So, each deadline that I was trying to make, I missed:

  1. Auckland Quilt Guild Festival of Quilts submission on 4 October
  2. The Blogger's Quilt Festival (see Amy's Creative Side) entries closed on 31 October
  3. And finally, Auckland Festival of Quilts merchant's stand setup tomorrow (I know, there's still a chance I will make this one)

The quilt has been near-done for almost two weeks, but the hand sewing on the binding took me a while and the tucking of hundreds of thread tails is lingering over me like some leftover Halloween specter.

[Here it is - finished and hanging in our merchant stand.]


[Here's some detail, I love the back.]


And then there's Mario (of Nintendo Mario Brothers fame). I am used to missing deadlines for myself, but this is not a lesson that I want to teach my 10 year old right now. I moved through Halloween unscathed by costume prep because last year's still fit and she was happy to wear it again. But, when the invitation arrived for Charlie's "Video Game Dress Up Birthday Party" this Friday, I knew I was in trouble. I did suggest putting a box on her head in the style of Minecraft, but that was not popular.

So, it was off to source costume supplies last weekend - $50 later we had fabric for blue overalls, a red t-shirt, red fleece for a hat, white gloves, white buttons, yellow paint to cover the white buttons, and a variety of stick-on mustaches.

So far, the overalls are sewed together, the hat is made, and the buttons have been painted with about 10 coats of paint. All that's left is to seal the buttons with acrylic and sew them onto the overalls. I also have to make massive buttonholes for the big yellow buttons. My Juki F600 has a fab automatic button-hole attachment, but it has it's limitations - in this case 1-1/4" buttons. My buttons are more like 1-1/2", so I will need to do them old school. I am considering using Velcro instead, it is just a costume after all.

[Mario, all finished.]


Meanwhile, tomorrow is setup day for the Festival of Quilts and I will spend most of it packing up sewing machines, accessories, tables, a Swiftquilter, display quilts, etc. and then unpacking them all for the show.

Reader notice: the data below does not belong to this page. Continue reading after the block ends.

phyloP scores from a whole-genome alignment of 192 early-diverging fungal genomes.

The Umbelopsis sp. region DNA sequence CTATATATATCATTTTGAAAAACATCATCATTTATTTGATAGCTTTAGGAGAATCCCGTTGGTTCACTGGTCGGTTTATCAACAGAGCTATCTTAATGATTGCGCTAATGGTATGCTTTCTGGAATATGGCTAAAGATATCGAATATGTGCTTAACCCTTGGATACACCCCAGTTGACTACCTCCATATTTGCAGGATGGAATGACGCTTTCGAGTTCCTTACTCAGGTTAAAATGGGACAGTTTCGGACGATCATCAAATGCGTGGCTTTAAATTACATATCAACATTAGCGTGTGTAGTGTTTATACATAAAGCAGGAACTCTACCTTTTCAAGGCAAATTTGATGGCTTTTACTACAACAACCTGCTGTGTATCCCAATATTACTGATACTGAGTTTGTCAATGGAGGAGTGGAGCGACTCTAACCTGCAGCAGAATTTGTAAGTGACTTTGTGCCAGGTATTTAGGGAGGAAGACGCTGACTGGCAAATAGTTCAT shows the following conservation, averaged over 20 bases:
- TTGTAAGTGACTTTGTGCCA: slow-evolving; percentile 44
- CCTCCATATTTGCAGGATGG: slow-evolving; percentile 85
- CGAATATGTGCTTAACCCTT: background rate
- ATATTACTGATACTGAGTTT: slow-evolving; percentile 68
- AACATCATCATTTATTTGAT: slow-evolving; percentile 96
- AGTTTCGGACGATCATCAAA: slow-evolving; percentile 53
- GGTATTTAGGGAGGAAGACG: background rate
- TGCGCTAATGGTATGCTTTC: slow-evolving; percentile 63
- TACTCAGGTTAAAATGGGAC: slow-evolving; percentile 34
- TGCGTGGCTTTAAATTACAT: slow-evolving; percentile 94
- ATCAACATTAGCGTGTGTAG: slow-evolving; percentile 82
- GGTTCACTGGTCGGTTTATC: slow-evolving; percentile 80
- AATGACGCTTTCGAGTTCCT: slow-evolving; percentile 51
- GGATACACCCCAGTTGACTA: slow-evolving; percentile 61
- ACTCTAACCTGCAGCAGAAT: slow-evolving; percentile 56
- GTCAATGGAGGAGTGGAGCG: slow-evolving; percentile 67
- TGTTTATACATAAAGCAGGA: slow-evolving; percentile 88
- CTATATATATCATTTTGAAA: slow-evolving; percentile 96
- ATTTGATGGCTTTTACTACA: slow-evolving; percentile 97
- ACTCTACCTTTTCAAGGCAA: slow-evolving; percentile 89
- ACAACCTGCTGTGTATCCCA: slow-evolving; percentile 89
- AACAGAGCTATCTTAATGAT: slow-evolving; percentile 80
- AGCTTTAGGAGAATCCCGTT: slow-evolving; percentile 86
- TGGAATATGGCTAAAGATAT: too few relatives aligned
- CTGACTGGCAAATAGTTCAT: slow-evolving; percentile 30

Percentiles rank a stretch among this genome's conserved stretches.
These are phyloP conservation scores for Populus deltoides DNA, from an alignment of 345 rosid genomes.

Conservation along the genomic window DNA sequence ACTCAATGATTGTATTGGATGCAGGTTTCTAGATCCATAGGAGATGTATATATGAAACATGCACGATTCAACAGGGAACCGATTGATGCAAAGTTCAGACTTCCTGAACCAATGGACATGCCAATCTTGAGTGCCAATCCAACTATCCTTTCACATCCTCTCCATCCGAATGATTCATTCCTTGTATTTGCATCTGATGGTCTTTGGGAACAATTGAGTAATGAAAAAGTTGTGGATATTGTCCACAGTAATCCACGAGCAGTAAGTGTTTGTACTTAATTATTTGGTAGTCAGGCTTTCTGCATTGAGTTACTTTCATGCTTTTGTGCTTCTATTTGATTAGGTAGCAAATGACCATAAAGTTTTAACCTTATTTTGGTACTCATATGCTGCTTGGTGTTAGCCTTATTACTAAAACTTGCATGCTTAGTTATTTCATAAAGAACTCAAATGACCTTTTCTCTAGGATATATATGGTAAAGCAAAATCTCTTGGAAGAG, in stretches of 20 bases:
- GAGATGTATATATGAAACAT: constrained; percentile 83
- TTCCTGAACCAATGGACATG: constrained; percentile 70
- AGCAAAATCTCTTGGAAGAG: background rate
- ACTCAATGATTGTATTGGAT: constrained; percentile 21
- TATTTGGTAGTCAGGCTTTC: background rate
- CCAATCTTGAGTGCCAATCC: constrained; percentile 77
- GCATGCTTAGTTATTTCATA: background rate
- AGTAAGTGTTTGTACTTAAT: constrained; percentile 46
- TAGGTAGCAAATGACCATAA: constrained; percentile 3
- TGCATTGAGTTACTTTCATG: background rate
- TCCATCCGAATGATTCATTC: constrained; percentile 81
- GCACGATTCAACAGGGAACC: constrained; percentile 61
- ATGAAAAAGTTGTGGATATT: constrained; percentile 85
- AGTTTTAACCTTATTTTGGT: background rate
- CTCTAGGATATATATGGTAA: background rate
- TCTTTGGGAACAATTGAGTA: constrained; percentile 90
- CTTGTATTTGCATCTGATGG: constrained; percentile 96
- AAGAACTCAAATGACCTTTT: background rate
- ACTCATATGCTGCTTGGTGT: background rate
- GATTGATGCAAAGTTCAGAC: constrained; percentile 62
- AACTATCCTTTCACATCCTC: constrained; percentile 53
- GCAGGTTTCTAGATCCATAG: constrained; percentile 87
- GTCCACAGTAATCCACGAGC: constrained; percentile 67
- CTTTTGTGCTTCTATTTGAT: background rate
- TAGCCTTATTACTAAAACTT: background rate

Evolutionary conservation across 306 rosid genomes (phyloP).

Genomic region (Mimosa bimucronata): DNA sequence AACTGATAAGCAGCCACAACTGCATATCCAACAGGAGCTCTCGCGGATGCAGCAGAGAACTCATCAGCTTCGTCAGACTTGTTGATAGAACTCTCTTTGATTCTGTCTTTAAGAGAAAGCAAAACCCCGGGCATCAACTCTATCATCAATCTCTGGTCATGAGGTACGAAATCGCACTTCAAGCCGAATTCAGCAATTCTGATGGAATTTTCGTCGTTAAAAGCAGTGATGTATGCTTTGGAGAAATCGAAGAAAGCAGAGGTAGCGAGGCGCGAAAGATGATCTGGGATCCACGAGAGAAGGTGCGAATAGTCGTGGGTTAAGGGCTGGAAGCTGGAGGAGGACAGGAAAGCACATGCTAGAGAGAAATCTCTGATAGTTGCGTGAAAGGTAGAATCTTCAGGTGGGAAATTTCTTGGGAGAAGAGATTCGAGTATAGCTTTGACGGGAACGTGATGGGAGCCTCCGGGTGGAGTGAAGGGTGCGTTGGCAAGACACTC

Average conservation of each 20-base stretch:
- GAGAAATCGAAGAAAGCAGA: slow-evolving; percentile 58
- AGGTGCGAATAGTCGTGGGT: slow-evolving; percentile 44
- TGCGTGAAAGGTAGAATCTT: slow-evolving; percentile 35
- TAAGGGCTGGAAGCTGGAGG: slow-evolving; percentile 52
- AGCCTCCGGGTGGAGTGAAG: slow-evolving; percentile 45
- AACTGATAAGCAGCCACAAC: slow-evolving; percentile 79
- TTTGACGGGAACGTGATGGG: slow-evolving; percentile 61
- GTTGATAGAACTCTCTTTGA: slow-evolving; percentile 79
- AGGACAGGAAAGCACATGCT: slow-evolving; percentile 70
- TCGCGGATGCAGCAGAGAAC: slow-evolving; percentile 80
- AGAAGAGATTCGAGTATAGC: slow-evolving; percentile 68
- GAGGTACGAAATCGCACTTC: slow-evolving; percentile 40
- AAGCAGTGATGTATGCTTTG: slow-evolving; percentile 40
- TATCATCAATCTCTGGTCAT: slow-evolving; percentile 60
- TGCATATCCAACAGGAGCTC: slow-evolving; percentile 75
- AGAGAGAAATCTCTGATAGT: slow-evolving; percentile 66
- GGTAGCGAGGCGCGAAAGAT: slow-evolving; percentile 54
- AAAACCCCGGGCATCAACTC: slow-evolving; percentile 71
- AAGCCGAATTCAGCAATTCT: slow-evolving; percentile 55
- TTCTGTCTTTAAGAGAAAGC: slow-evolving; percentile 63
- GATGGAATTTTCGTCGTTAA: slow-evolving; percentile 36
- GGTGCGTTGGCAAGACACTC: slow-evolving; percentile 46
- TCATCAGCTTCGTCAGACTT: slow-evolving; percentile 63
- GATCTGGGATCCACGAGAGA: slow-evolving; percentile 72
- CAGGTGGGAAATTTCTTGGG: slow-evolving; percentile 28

Wednesday, September 24, 2014

Quilting and Newton's laws of motion

The other day I was contemplating some physics - okay, that's a lie. But, there was a time, a long time ago, when I was quite embedded in physics and I was pretty good at it. Now, my applied mathematics is limited to calculating the size of a half square triangle, which I often get wrong the first time round.


But, I am a fan of Brian Cox and I'm sure he has never applied Newton's laws to quilting and creativity, so I may be the first. This is ground breaking stuff.
First law: Every object in a state of uniform motion tends to remain in that state of motion unless an external force is applied to it.
This is me and quilting - once I get going, I keep going, but if I stop I stay stopped. What is the force that starts or stops the motion? The stopping part is easy - they are the usual trappings of life: work, kid, pets, weather, cooking dinner, and whatever excuse I can come up with... But what is the force that gets things moving?
Second law: The relationship between an object's mass m, its acceleration a, and the applied force F is F = ma. Acceleration and force are vectors (as indicated by their symbols being displayed in slant bold font); in this law the direction of the force vector is the same as the direction of the acceleration vector.
This one's a bit trickier, but it's all about force and acceleration. Basically, if the mass is constant, you need force to make it go faster. I'm considering my project as the mass, so I need to exert some force to ramp up rather than drift along at the constant speed that law one suggests.
Third law: For every action there is an equal and opposite reaction.
So, as my creativity and productivity accelerate because of the force I exert, there is going to be an opposite reaction to compensate - how about we get take out for dinner tonight (again)?

Stop rambling - tell us how this translates to the quilts?